This means the new channels are in H.264, and was the same issue that other providers (Comcast was among the first as I recall) notified their customers of when they made such a change. This typically also means if you have an older STB (DCT/DCH?) you will need to upgrade the box (although maybe they have already pushed that part separately).The letter also states "NOTE: If you are using TiVo device series 1, 2, or 3, you will need to contact TiVo to upgrade to the newest series to avoid any disruption to your service".
So this seems like a new twist.
Left hand and right hand. They don't talk often. It is not a new issue for many large operators who seem to communicate some things poorly, but it is embarrassing. I would also guess that these new channels are also being added to a larger regional area, so the letter was likely written for many that are not just your locale (again, lack of hand talking).No mention in this particular letter about dropping support for CableCards.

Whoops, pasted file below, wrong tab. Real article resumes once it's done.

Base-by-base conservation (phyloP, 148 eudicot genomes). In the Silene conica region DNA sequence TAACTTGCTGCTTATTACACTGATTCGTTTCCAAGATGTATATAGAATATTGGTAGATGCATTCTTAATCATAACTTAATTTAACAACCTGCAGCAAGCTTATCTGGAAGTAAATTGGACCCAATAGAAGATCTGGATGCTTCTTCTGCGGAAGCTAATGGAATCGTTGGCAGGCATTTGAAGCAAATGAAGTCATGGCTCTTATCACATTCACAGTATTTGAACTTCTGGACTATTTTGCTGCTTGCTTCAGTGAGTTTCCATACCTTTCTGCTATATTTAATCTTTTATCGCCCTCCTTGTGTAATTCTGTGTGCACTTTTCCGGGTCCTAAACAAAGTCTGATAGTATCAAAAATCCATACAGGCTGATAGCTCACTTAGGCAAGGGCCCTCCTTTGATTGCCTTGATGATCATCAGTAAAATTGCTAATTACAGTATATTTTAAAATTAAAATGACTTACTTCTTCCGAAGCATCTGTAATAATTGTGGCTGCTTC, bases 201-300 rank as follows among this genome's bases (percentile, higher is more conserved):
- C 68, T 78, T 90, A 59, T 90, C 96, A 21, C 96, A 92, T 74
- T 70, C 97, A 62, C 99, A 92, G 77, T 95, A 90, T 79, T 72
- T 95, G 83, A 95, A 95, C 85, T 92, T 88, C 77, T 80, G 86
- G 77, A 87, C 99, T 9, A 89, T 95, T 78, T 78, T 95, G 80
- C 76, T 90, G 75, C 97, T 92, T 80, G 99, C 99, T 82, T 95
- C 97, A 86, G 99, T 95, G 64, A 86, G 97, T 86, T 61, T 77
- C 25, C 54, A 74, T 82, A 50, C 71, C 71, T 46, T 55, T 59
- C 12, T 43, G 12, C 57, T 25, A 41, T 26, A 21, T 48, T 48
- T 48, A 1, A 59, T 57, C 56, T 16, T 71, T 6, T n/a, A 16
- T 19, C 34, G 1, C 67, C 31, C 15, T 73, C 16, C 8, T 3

I would not read too much into a lack of clarity, but no one other than Charter knows the actual schedules for your particular area.I have a TiVo Premiere XL4, which is Series 4, so apparently I won't be affected by this change. But the possibly better news is that the letter seems to imply that perhaps CableCard support is no longer going away, at least for now?
Completely separately, some engineering focused folk who have looked at Charter's plans have raised an eyebrow about Charter not mentioning some of the real world issues that they will experience and will have to deal with, and how it will impact schedules (such as potentially having to go inside every residence in some locations to remove/replace drop amps, and replace splitters and/or add filters, along with all the plant work expected). Comcast did some early field trials of their mid-split deployments and reported the results at various cable tech conferences many years ago now and how those tests results in changes to plans (and pushing out the schedules by what turned out to be years, although some of that ended up due to other changes in the plan that became viable). High-split has all the mid-split issues, plus more, so the engineering focused people expect the roll-out to be more of a slog than Charter has publicly acknowledged, so that could work in favor of those who want to continue to use their TiVo for just a bit longer (although, as always, your location will vary).